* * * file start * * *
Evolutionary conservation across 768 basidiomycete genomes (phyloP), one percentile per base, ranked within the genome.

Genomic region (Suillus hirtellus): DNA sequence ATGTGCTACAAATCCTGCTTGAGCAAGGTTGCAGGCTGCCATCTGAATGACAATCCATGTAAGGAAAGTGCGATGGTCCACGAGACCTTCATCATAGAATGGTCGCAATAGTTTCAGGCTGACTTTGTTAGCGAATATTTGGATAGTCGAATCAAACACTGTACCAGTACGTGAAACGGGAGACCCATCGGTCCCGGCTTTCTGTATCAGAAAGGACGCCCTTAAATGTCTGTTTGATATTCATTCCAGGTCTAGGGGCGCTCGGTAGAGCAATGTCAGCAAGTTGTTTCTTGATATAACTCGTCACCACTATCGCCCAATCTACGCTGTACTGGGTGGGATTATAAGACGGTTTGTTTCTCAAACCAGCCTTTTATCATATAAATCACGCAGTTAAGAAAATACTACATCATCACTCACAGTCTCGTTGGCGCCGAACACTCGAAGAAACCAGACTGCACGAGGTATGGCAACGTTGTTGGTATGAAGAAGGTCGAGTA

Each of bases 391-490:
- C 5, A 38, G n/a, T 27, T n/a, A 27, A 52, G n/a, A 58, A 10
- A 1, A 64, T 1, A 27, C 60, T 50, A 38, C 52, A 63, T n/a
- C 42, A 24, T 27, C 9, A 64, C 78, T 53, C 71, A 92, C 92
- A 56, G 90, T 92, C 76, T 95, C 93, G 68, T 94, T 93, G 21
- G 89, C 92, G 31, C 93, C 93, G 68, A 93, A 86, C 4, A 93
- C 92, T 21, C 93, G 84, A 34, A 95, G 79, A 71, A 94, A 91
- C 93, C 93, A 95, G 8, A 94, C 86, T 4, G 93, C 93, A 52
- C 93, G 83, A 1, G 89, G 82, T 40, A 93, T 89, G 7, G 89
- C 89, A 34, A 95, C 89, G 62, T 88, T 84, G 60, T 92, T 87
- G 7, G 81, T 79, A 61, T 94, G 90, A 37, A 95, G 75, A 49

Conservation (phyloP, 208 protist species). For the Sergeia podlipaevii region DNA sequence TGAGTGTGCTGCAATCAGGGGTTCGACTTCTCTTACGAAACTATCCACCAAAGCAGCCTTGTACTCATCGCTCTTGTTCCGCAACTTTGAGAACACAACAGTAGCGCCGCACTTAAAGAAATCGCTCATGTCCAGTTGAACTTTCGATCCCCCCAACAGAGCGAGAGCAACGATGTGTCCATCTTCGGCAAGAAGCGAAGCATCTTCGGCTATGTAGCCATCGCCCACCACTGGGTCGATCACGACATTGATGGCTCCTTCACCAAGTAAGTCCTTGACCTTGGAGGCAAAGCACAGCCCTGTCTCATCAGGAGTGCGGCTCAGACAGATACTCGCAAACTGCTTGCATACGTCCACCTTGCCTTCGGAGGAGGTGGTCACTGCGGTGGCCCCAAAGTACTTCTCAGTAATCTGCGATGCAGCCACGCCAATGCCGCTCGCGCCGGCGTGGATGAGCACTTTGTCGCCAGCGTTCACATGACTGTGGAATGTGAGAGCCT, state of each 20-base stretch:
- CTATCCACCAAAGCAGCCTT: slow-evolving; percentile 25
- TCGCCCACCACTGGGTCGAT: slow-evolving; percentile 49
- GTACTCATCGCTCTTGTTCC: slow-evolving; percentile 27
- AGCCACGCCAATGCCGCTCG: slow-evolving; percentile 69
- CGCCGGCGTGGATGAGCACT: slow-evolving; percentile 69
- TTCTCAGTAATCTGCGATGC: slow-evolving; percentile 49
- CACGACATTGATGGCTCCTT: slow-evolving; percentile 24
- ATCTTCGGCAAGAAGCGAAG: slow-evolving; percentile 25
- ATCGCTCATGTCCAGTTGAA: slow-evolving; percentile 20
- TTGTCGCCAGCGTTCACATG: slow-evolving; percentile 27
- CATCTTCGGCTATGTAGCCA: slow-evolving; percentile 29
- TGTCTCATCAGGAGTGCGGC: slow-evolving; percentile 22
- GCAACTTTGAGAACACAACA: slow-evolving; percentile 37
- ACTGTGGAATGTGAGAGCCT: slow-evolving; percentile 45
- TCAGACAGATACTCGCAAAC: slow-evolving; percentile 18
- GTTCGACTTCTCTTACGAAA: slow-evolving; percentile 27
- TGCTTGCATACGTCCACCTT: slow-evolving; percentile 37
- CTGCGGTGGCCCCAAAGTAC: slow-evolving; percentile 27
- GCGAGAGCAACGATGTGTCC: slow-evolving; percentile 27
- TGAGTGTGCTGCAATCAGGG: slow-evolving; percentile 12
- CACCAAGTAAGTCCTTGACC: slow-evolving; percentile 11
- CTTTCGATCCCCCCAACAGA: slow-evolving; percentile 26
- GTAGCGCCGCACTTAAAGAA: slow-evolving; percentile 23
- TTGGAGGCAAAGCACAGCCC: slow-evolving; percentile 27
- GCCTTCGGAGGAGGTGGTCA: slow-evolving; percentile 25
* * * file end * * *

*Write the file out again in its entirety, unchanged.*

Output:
Evolutionary conservation across 768 basidiomycete genomes (phyloP), one percentile per base, ranked within the genome.

Genomic region (Suillus hirtellus): DNA sequence ATGTGCTACAAATCCTGCTTGAGCAAGGTTGCAGGCTGCCATCTGAATGACAATCCATGTAAGGAAAGTGCGATGGTCCACGAGACCTTCATCATAGAATGGTCGCAATAGTTTCAGGCTGACTTTGTTAGCGAATATTTGGATAGTCGAATCAAACACTGTACCAGTACGTGAAACGGGAGACCCATCGGTCCCGGCTTTCTGTATCAGAAAGGACGCCCTTAAATGTCTGTTTGATATTCATTCCAGGTCTAGGGGCGCTCGGTAGAGCAATGTCAGCAAGTTGTTTCTTGATATAACTCGTCACCACTATCGCCCAATCTACGCTGTACTGGGTGGGATTATAAGACGGTTTGTTTCTCAAACCAGCCTTTTATCATATAAATCACGCAGTTAAGAAAATACTACATCATCACTCACAGTCTCGTTGGCGCCGAACACTCGAAGAAACCAGACTGCACGAGGTATGGCAACGTTGTTGGTATGAAGAAGGTCGAGTA

Each of bases 391-490:
- C 5, A 38, G n/a, T 27, T n/a, A 27, A 52, G n/a, A 58, A 10
- A 1, A 64, T 1, A 27, C 60, T 50, A 38, C 52, A 63, T n/a
- C 42, A 24, T 27, C 9, A 64, C 78, T 53, C 71, A 92, C 92
- A 56, G 90, T 92, C 76, T 95, C 93, G 68, T 94, T 93, G 21
- G 89, C 92, G 31, C 93, C 93, G 68, A 93, A 86, C 4, A 93
- C 92, T 21, C 93, G 84, A 34, A 95, G 79, A 71, A 94, A 91
- C 93, C 93, A 95, G 8, A 94, C 86, T 4, G 93, C 93, A 52
- C 93, G 83, A 1, G 89, G 82, T 40, A 93, T 89, G 7, G 89
- C 89, A 34, A 95, C 89, G 62, T 88, T 84, G 60, T 92, T 87
- G 7, G 81, T 79, A 61, T 94, G 90, A 37, A 95, G 75, A 49

Conservation (phyloP, 208 protist species). For the Sergeia podlipaevii region DNA sequence TGAGTGTGCTGCAATCAGGGGTTCGACTTCTCTTACGAAACTATCCACCAAAGCAGCCTTGTACTCATCGCTCTTGTTCCGCAACTTTGAGAACACAACAGTAGCGCCGCACTTAAAGAAATCGCTCATGTCCAGTTGAACTTTCGATCCCCCCAACAGAGCGAGAGCAACGATGTGTCCATCTTCGGCAAGAAGCGAAGCATCTTCGGCTATGTAGCCATCGCCCACCACTGGGTCGATCACGACATTGATGGCTCCTTCACCAAGTAAGTCCTTGACCTTGGAGGCAAAGCACAGCCCTGTCTCATCAGGAGTGCGGCTCAGACAGATACTCGCAAACTGCTTGCATACGTCCACCTTGCCTTCGGAGGAGGTGGTCACTGCGGTGGCCCCAAAGTACTTCTCAGTAATCTGCGATGCAGCCACGCCAATGCCGCTCGCGCCGGCGTGGATGAGCACTTTGTCGCCAGCGTTCACATGACTGTGGAATGTGAGAGCCT, state of each 20-base stretch:
- CTATCCACCAAAGCAGCCTT: slow-evolving; percentile 25
- TCGCCCACCACTGGGTCGAT: slow-evolving; percentile 49
- GTACTCATCGCTCTTGTTCC: slow-evolving; percentile 27
- AGCCACGCCAATGCCGCTCG: slow-evolving; percentile 69
- CGCCGGCGTGGATGAGCACT: slow-evolving; percentile 69
- TTCTCAGTAATCTGCGATGC: slow-evolving; percentile 49
- CACGACATTGATGGCTCCTT: slow-evolving; percentile 24
- ATCTTCGGCAAGAAGCGAAG: slow-evolving; percentile 25
- ATCGCTCATGTCCAGTTGAA: slow-evolving; percentile 20
- TTGTCGCCAGCGTTCACATG: slow-evolving; percentile 27
- CATCTTCGGCTATGTAGCCA: slow-evolving; percentile 29
- TGTCTCATCAGGAGTGCGGC: slow-evolving; percentile 22
- GCAACTTTGAGAACACAACA: slow-evolving; percentile 37
- ACTGTGGAATGTGAGAGCCT: slow-evolving; percentile 45
- TCAGACAGATACTCGCAAAC: slow-evolving; percentile 18
- GTTCGACTTCTCTTACGAAA: slow-evolving; percentile 27
- TGCTTGCATACGTCCACCTT: slow-evolving; percentile 37
- CTGCGGTGGCCCCAAAGTAC: slow-evolving; percentile 27
- GCGAGAGCAACGATGTGTCC: slow-evolving; percentile 27
- TGAGTGTGCTGCAATCAGGG: slow-evolving; percentile 12
- CACCAAGTAAGTCCTTGACC: slow-evolving; percentile 11
- CTTTCGATCCCCCCAACAGA: slow-evolving; percentile 26
- GTAGCGCCGCACTTAAAGAA: slow-evolving; percentile 23
- TTGGAGGCAAAGCACAGCCC: slow-evolving; percentile 27
- GCCTTCGGAGGAGGTGGTCA: slow-evolving; percentile 25